Clocking in at 45 minutes, Matthew Sweet's third record of guitar-dominated, hook-laden power pop runs through its 12 songs at a classic speed, piling up songs that lovingly conform to the three-minute pop tradition. Richard Lloyd's gnarled guitars save Sweet's melodies and harmonies from being saccharine or sappy. Behind Sweet's bright hooks lies something darker – the self-loathing of "Sick of Myself" and the mental manipulation of "We're the Same" aren't evident from the sound of the record, which obliterates any hidden meanings with its chiming guitars and driving rhythms. It might not have the consistent barrage of great songs like Girlfriend, yet it tames the wilder impulses of Altered Beast into an album that rocks its worries away without ever getting rid of them.
Blondes Have More Fun is Rod Stewart's ninth album, released in November 1978. As was the popular musical trend at the time, it is Stewart's foray into disco music, which although commercially successful, was critically panned. The lead single "Da Ya Think I'm Sexy" became one of Stewart's biggest hits, peaking at No.1 in both the UK and US. The album has sold more than 14 million copies worldwide. The album itself peaked at No.3 in the UK, being certified platinum by Christmas and was a No.1 hit in the US, where it went double platinum. It also charted within the top ten in a host of other countries.
The anticipated debut album from Sundara Karma. This is a band we've been into for a good while now, they played at New Slang with The Wombats and we've been excited by singles like Loveblood and Flame. A great UK guitar-indie-band doing the indie thing their own way! Fans of Blossoms, Swim Deep and The Kill.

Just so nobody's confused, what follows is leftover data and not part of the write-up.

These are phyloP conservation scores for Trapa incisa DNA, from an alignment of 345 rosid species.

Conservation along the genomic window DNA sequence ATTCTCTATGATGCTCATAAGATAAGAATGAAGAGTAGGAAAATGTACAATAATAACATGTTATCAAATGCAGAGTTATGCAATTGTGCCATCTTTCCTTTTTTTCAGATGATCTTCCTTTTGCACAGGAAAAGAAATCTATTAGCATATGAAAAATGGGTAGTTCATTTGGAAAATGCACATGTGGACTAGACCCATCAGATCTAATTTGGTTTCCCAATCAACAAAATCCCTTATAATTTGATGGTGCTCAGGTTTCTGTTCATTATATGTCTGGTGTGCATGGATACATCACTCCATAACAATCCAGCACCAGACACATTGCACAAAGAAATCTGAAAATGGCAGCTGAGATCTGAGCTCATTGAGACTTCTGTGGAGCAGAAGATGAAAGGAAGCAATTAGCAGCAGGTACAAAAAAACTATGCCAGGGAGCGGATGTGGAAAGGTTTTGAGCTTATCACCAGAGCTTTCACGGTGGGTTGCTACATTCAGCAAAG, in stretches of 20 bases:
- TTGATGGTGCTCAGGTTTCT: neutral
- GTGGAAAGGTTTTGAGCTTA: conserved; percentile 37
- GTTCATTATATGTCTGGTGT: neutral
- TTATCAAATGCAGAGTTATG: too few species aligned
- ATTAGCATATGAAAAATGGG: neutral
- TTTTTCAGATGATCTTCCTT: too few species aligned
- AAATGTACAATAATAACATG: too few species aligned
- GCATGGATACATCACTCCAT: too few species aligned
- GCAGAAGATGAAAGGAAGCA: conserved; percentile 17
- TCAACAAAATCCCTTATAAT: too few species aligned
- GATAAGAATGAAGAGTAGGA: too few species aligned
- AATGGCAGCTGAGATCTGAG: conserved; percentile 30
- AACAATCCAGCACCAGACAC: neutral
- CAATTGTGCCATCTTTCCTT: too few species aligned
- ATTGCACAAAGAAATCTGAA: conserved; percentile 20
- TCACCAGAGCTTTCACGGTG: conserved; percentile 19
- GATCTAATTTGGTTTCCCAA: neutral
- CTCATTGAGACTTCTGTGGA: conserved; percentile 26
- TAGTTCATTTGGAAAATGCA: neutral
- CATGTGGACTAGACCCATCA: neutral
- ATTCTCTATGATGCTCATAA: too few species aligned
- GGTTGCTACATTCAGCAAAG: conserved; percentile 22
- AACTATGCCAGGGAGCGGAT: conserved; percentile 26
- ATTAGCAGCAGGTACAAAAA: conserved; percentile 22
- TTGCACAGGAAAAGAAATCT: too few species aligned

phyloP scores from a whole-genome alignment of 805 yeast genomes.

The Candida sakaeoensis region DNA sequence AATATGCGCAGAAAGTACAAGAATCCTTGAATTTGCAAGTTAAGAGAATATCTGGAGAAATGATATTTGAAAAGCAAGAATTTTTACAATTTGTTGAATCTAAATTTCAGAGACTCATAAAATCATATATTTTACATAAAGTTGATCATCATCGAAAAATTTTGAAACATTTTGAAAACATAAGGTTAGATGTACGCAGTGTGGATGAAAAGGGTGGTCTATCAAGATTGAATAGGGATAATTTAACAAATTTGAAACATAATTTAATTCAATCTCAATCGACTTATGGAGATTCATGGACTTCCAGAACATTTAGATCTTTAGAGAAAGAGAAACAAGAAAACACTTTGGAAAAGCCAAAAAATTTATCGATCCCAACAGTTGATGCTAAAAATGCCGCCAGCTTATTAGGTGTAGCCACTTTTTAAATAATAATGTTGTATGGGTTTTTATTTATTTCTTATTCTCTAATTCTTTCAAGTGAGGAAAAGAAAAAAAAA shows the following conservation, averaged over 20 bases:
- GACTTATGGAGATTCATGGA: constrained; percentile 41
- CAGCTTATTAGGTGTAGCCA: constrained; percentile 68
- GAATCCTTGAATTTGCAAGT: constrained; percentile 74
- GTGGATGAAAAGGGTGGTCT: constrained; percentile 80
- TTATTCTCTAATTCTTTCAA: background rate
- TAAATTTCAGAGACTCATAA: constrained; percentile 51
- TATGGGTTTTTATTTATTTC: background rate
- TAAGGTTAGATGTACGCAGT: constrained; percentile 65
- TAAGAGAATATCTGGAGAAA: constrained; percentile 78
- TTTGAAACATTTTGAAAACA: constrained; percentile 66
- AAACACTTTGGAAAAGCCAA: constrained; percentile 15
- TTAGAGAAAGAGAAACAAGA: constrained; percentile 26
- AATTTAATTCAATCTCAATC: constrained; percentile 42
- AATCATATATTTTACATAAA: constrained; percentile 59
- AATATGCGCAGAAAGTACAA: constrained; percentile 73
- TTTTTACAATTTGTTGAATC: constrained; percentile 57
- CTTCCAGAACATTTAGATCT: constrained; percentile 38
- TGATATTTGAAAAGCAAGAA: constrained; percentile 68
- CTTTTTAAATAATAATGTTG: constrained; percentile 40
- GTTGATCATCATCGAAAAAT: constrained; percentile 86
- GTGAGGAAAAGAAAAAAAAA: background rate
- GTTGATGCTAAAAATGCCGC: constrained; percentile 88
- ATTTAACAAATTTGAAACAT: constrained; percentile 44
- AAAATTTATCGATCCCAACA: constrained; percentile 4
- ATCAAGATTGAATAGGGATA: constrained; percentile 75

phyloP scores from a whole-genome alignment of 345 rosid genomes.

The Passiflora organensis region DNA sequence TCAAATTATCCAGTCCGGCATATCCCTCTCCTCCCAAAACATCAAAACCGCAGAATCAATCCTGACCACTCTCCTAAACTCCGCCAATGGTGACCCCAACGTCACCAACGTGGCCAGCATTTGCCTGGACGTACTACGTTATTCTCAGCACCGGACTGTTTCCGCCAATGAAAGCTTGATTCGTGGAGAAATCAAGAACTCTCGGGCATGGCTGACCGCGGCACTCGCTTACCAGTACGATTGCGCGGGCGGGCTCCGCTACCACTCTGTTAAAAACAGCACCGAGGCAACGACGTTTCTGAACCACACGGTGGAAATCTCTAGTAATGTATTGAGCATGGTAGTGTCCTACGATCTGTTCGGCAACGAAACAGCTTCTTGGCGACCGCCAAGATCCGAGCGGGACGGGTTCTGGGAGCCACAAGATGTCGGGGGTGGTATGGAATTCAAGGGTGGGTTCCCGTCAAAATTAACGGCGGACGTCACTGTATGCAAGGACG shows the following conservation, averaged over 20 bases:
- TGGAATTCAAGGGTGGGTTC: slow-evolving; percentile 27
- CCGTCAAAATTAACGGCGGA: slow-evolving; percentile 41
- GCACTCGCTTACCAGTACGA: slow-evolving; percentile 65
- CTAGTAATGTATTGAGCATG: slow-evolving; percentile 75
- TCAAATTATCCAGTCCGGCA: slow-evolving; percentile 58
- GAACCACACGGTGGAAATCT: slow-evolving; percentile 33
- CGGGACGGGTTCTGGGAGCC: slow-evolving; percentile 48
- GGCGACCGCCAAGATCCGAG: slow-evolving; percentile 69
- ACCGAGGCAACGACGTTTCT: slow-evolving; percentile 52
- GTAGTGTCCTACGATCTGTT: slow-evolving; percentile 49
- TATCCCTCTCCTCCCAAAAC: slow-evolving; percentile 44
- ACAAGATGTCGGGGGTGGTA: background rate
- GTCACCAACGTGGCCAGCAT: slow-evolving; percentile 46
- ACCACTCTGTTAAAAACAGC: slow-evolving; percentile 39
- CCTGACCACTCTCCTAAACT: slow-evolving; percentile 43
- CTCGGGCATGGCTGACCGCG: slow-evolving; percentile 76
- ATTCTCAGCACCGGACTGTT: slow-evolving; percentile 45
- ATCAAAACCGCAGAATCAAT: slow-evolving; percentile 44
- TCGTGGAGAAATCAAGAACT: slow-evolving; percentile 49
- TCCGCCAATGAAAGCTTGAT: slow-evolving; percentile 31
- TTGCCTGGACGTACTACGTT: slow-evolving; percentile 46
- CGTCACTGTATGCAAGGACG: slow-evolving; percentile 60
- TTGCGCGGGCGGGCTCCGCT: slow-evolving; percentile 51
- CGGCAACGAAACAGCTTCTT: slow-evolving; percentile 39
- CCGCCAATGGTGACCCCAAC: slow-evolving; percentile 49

Hot Fun is the third album from Dayton with the ever-popular rendition of Sly and the Family Stone's 1969 classic song Hot Fun in the Summertime. The album was moderate yet well received by Billboard critics for its cool skating and stepper’s groove and set amidst some jazzy riffing and ensemble vocals that are totally great as well as the rest of the album with its excellent bouncy and joyous mode, with mixed male and female vocals .The group moved from their previous label, Liberty to Capitol Records. The album also features "Krackity Krack" with another Dayton native, Bootsy Collins and the funk and jazzy "Movin' Up". Other major hits include the bouncy and funky “We Can’t Miss”, the danceable single “Meet The Man”, funky tune of "Gunch" and the slow jam "Patiently".
Armed with just his "Feels So Good" quintet and occasionally a couple of brass players, Mangione's more grandiose ambitions are pretty much behind him on his final A&M release. The emphasis is almost entirely on spinning pretty tunes for his new mass audience without alienating or challenging it much. Not that this collection is completely soporific or lacking the jazz touch; "Pina Colada" revives things with some uptempo flights for Mangione's flugelhorn and Chris Vadala's tenor, and the title cut is an amiably jumping, if repetitive funk workout for the quintet. The major push, however, went to "Give It All You Got" – another upbeat, optimistic, good-times motivating tool, heard extensively at the 1980 Winter Olympics – and Chuck gives it to us again at a listless tempo with the title, "Give It All You Got, But Slowly." As things transpired, this would be his last halfway decent studio album for at least the next decade.
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